Sand and Bone 4: The Morning Before
The kojinōmi are the caretakers of the dying. They walk next to those who pass between the two worlds to ensure their souls reach Mifúno’s breast. — Tedoku Nuchikomu Machikimu Garènu (Act 1, Scene 2)
Even in the depths of his family cave, Rutejìmo knew the moment the sun rose above the horizon. The delicate tickle of power started at the tips of his toes and fingers before quickly coursing along his veins and bones. It reached his heart and blossomed into a euphoric wave of pleasure that quickened his breath and heart.
Across the valley, all the adults would be waking up in the same manner. They were all part of Shimusògo’s clan, and the dépa’s power came from the sun spirit, Tachìra.
Mapábyo let out a soft coo. She made the same sound every morning, and he never tired of hearing it. Rutejìmo rolled on his side and swept his leg forward, burrowing through the blankets until his shin thudded against the hard muscles of her leg. After so many years of sprinting across the desert, both of their legs were solid as rock.
She let out a happy moan and backed up against him until her buttocks nestled against the crook formed by his hips. “Good morning, my shikāfu.” Shikāfu once described the longing Rutejìmo had for another woman but now it labeled the love he felt for Mapábyo.
He lifted his head and propped himself on his elbow. Leaning over her, he slipped his hand around her waist, trailed his fingers up until he cupped one of her breasts. A moment later, he found her nipple and teased it into hardness.
Mapábyo tilted her head back and he kissed her. “You better hurry,” she said with a bump of her buttocks, “before the little ones—”
“Papa!” Kitòpi’s cry only gave him a heartbeat of warning before he came crashing down on Rutejìmo’s thighs.
Disappointed at the interruption, Rutejìmo rolled away.
Kitòpi crawled over Rutejìmo’s rolling body. His hands and feet jammed into Rutejìmo’s softer parts, bringing thuds of pain as Kitòpi fumbled blindly over the blankets and into the valley between his parents. He wedged himself between them, one knee against Rutejìmo’s stomach and, judging from the soft grunt, the other against his mother.
Rutejìmo groaned from the ache of being jabbed. “You know, Tópi, there is a glow light on the table by the arch.”
“No,” Kitòpi grunted, “I’m good. Just… there!” His foot nailed Rutejìmo in the groin.
Rutejìmo groaned and blinked away the sparks floating before his eyes.
The clicking of a travel light filled the room. Rutejìmo lifted his head and looked toward his feet. A blue glow spread out from Piróma’s tiny fingers. It lit her face before spearing out the space between her digits. The light came from a glass sphere with a crystal hanging inside it. A clockwork mechanism tapped against the crystal and, through a process Rutejìmo didn’t understand, caused the translucent piece of mineral to glow. She shook it twice before setting it on the blankets.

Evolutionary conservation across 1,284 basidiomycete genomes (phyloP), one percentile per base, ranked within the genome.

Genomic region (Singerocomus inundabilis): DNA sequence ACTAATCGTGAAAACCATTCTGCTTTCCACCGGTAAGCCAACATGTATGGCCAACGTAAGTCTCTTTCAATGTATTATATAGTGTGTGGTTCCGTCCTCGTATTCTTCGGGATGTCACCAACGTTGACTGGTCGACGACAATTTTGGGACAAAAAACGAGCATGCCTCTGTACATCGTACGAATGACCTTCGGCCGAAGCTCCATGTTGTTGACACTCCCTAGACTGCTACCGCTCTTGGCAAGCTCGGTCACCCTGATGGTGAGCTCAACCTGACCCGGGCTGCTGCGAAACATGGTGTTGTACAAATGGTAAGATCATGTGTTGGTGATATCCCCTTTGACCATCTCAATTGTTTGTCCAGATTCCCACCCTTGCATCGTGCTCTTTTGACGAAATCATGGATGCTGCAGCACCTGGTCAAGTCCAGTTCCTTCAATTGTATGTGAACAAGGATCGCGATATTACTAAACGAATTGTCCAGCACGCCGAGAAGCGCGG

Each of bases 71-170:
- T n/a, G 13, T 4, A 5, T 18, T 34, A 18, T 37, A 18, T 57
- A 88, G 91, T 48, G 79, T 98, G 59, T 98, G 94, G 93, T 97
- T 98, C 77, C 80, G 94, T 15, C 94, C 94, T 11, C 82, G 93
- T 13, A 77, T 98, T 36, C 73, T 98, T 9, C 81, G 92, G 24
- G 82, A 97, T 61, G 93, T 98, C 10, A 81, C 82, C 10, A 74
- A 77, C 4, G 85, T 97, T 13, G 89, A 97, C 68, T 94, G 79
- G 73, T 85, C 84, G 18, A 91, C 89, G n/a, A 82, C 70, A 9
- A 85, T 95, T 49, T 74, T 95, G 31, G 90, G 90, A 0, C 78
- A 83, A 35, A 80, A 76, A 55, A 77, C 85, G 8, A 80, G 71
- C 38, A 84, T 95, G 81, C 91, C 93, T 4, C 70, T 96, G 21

Piróma stared at Rutejìmo, her eyes glittering, and patted the bed questioningly.
Rutejìmo smiled and held out his hand. “Come on.”
She grabbed the blankets and hauled herself up. When she stood on the bed, her nightgown fluttered back to her ankles. It was red, one of Shimusògo’s colors, but in the blue light, it was black as night. Only her eyes were lit up, giving him the impression of her being a cat. With a giggle, she crawled over Mapábyo’s and Rutejìmo’s legs and thumped into the gap between their bodies.
In a matter of seconds, Rutejìmo was on the edge of the bed and holding squirming children instead of his wife. He laughed and exhaled hard and sloppily into Kitòpi’s neck.
Kitòpi let out an exasperated cry and tried to wiggle away, but he was trapped in the bed. “Papa!”
Mapábyo cleared her throat. “No roughhousing. I’m not falling out of the bed—again.”
“Yes, Mama,” said Kitòpi.
Piróma nodded but then jammed her finger into Kitòpi’s side. When her brother squealed, she slipped into the gap between him and Mapábyo.
Rutejìmo sighed happily and hugged Kitòpi tightly. “Have a good night?”
“No,” Kitòpi sighed before he turned to his father. “Why do you have to leave this morning? Why can’t you stay?”
“Well,” Rutejìmo started, “we have a job to do. The clan wants me and your mother to be among the six who are going to Kosobyo City.”
“Because we need money?”
“That’s right.” Rutejìmo kissed Kitòpi on the forehead.
Kitòpi squirmed and pulled away. “But, why you? I heard Nifùni saying you would slow everyone down.”
Rutejìmo froze for a moment in the sudden wash of regret and memories. “I know, I am slower than—”
Piróma interrupted him. “Aren’t you always the slowest?”
Rutejìmo thought for a moment before he responded. “Everyone is good at something. I may not be the fastest runner there is, but do you really think anyone could keep up with Chimípu?”